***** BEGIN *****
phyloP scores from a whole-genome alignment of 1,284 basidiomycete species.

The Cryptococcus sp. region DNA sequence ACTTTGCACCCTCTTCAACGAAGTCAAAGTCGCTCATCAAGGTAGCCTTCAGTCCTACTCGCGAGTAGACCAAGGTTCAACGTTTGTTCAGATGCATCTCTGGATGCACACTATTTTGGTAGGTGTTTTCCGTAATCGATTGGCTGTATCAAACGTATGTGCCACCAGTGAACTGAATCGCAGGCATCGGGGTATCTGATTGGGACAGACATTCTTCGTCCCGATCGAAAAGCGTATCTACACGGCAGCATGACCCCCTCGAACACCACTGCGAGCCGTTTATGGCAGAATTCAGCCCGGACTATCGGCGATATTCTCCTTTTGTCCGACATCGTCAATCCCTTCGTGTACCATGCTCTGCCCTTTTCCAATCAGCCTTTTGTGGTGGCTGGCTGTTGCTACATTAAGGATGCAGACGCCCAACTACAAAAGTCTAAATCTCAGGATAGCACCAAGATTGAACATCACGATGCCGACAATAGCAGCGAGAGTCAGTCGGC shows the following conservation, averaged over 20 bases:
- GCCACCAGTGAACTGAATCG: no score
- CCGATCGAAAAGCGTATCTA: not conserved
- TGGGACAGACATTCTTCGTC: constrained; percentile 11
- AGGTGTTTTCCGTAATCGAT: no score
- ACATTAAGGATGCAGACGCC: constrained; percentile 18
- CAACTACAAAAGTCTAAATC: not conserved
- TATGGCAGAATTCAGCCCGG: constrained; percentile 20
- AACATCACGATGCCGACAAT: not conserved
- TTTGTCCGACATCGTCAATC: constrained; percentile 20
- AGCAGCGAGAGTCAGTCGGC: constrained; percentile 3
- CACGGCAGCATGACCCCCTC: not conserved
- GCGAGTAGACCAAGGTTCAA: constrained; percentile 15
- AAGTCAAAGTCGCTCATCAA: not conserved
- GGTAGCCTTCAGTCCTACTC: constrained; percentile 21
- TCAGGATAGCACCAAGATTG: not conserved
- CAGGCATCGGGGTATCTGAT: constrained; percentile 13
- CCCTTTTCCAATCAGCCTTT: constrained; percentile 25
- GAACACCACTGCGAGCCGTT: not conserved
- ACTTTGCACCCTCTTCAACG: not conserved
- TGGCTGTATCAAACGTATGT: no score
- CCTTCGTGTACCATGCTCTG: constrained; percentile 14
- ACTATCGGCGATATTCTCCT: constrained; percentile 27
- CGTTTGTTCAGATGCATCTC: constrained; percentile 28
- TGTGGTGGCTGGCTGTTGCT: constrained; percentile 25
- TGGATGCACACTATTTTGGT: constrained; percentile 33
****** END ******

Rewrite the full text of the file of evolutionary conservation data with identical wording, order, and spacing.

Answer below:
phyloP scores from a whole-genome alignment of 1,284 basidiomycete species.

The Cryptococcus sp. region DNA sequence ACTTTGCACCCTCTTCAACGAAGTCAAAGTCGCTCATCAAGGTAGCCTTCAGTCCTACTCGCGAGTAGACCAAGGTTCAACGTTTGTTCAGATGCATCTCTGGATGCACACTATTTTGGTAGGTGTTTTCCGTAATCGATTGGCTGTATCAAACGTATGTGCCACCAGTGAACTGAATCGCAGGCATCGGGGTATCTGATTGGGACAGACATTCTTCGTCCCGATCGAAAAGCGTATCTACACGGCAGCATGACCCCCTCGAACACCACTGCGAGCCGTTTATGGCAGAATTCAGCCCGGACTATCGGCGATATTCTCCTTTTGTCCGACATCGTCAATCCCTTCGTGTACCATGCTCTGCCCTTTTCCAATCAGCCTTTTGTGGTGGCTGGCTGTTGCTACATTAAGGATGCAGACGCCCAACTACAAAAGTCTAAATCTCAGGATAGCACCAAGATTGAACATCACGATGCCGACAATAGCAGCGAGAGTCAGTCGGC shows the following conservation, averaged over 20 bases:
- GCCACCAGTGAACTGAATCG: no score
- CCGATCGAAAAGCGTATCTA: not conserved
- TGGGACAGACATTCTTCGTC: constrained; percentile 11
- AGGTGTTTTCCGTAATCGAT: no score
- ACATTAAGGATGCAGACGCC: constrained; percentile 18
- CAACTACAAAAGTCTAAATC: not conserved
- TATGGCAGAATTCAGCCCGG: constrained; percentile 20
- AACATCACGATGCCGACAAT: not conserved
- TTTGTCCGACATCGTCAATC: constrained; percentile 20
- AGCAGCGAGAGTCAGTCGGC: constrained; percentile 3
- CACGGCAGCATGACCCCCTC: not conserved
- GCGAGTAGACCAAGGTTCAA: constrained; percentile 15
- AAGTCAAAGTCGCTCATCAA: not conserved
- GGTAGCCTTCAGTCCTACTC: constrained; percentile 21
- TCAGGATAGCACCAAGATTG: not conserved
- CAGGCATCGGGGTATCTGAT: constrained; percentile 13
- CCCTTTTCCAATCAGCCTTT: constrained; percentile 25
- GAACACCACTGCGAGCCGTT: not conserved
- ACTTTGCACCCTCTTCAACG: not conserved
- TGGCTGTATCAAACGTATGT: no score
- CCTTCGTGTACCATGCTCTG: constrained; percentile 14
- ACTATCGGCGATATTCTCCT: constrained; percentile 27
- CGTTTGTTCAGATGCATCTC: constrained; percentile 28
- TGTGGTGGCTGGCTGTTGCT: constrained; percentile 25
- TGGATGCACACTATTTTGGT: constrained; percentile 33